Why Matt Taibbi left First Look Media

First Look Media, the media venture started by billionaire Pierre Omidyar, was the corporate entity that would publish different online magazines in which the journalists would have much freer reign to investigate and report on stories than they would have with the mainstream media. It hired a whole slew of highly respected independent-minded journalists, not your usual subservient stenographers dutifully transmitting the talking points of their confidential sources.

The Intercept was the first such venture and it has published a lot of important stories that I have linked to. But the next publication to be called Racket was to have Matt Taibbi at the helm and it has not yet appeared. Another blow to it was dealt yesterday when Taibbi resigned after just seven months on the job.

Glenn Greenwald, Laura Poitra, Jeremy Scahill, and John Cook give the inside story behind the resignation and it seems like a familiar one of people from the corporate world (Omidyar made his money in Silicon Valley) not knowing how to deal with free-wheeling, iconoclastic reporters, and people who are good reporters not successfully making the transition into managerial roles.

Taibbi’s dispute with his bosses instead centered on differences in management style and the extent to which First Look would influence the organizational and corporate aspects of his role as editor-in-chief. Those conflicts were rooted in a larger and more fundamental culture clash that has plagued the project from the start: A collision between the First Look executives, who by and large come from a highly structured Silicon Valley corporate environment, and the fiercely independent journalists who view corporate cultures and management-speak with disdain. That divide is a regular feature in many newsrooms, but it was exacerbated by First Look’s avowed strategy of hiring exactly those journalists who had cultivated reputations as anti-authoritarian iconoclasts.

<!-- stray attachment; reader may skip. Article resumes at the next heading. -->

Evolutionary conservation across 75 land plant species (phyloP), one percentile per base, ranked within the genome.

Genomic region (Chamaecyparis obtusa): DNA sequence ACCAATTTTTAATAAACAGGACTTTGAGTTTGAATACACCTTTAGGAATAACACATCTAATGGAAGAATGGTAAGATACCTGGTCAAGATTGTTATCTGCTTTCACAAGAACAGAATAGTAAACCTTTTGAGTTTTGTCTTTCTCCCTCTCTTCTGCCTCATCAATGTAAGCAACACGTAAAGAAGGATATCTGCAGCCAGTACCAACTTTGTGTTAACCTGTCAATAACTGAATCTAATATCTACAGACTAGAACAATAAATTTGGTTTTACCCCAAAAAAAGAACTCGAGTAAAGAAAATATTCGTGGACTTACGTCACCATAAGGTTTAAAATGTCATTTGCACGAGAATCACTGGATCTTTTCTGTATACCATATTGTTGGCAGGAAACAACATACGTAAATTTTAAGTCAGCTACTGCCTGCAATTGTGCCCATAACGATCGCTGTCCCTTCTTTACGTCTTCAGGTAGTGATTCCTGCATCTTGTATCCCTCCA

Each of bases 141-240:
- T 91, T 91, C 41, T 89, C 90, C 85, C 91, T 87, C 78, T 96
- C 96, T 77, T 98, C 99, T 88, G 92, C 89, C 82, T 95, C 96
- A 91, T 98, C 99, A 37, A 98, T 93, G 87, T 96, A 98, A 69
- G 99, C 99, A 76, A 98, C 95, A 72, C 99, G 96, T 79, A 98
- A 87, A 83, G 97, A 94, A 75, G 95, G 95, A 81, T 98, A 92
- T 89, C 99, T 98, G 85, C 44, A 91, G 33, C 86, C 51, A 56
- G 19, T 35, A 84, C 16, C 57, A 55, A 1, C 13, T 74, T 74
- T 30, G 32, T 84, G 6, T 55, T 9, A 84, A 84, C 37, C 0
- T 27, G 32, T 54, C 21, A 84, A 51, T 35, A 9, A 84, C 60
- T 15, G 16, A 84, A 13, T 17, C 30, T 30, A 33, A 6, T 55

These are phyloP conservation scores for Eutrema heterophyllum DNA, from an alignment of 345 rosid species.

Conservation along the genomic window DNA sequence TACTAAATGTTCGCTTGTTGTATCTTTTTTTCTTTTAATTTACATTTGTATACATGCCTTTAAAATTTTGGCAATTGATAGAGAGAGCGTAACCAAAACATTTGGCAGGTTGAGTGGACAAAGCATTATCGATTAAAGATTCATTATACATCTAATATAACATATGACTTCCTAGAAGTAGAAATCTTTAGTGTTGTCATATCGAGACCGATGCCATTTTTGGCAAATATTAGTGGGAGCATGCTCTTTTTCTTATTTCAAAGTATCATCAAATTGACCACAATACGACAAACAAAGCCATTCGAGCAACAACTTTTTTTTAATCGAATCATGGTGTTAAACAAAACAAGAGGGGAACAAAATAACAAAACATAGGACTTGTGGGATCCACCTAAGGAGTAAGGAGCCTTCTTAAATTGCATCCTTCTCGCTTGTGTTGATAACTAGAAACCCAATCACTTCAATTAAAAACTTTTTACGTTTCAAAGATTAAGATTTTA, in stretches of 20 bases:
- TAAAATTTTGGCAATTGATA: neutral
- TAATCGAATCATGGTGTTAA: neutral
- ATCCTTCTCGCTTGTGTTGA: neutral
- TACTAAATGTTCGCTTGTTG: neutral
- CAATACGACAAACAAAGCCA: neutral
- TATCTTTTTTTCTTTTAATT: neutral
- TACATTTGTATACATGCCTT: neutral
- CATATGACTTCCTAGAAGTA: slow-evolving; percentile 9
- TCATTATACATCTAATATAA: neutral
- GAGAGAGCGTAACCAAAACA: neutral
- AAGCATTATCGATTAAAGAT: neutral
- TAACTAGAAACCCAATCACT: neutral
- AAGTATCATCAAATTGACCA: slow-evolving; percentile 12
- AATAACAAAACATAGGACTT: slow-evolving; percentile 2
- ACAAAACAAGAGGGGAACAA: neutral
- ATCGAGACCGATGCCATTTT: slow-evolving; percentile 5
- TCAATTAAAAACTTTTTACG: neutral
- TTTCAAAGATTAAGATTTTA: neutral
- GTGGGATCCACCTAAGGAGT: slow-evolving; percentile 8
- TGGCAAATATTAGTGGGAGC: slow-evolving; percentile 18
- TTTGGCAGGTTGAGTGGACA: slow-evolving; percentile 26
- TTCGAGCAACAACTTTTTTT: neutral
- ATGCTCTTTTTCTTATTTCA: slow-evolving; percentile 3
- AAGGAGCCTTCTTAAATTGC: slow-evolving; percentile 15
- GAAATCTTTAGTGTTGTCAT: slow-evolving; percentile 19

But First Look and the editorial staff it hired quickly learned that it is much easier to talk about such high-minded, abstract principles than it is to construct an organization around them. The decision to create a new editorial model left space for confusion, differing perspectives, and misaligned expectations.

Taibbi and other journalists who came to First Look believed they were joining a free-wheeling, autonomous, and unstructured institution. What they found instead was a confounding array of rules, structures, and systems imposed by Omidyar and other First Look managers on matters both trivial—which computer program to use to internally communicate, mandatory regular company-wide meetings, mandated use of a “responsibility assignment matrix” called a “RASCI,” popular in business-school circles for managing projects—as well as more substantive issues.

I like Taibbi’s work a lot and had missed his writing while he was starting this new venture. I am sorry to see him go and hope that he finds a good home soon and starts writing again. Meanwhile I hope that Omidyar sticks to his promise of creating aggressive reporting outlets.


  1. moarscienceplz says

    What they found instead was a confounding array of rules, structures, and systems imposed by Omidyar and other First Look managers

    This surprises me. I’ve seen a fair number of Silicon Valley companies evolve, and in almost all cases the people who start up companies are pretty disdainful of rules. They usually run their companies by the seat of their pants until the companies get so big that that doesn’t work anymore. Then, the founders are either eased into some out of the way corner of the business to keep tinkering or they are tossed out on their ears a la Steve Jobs. It is the people who replace the founders that are usually the rule-oriented suit-wearers.

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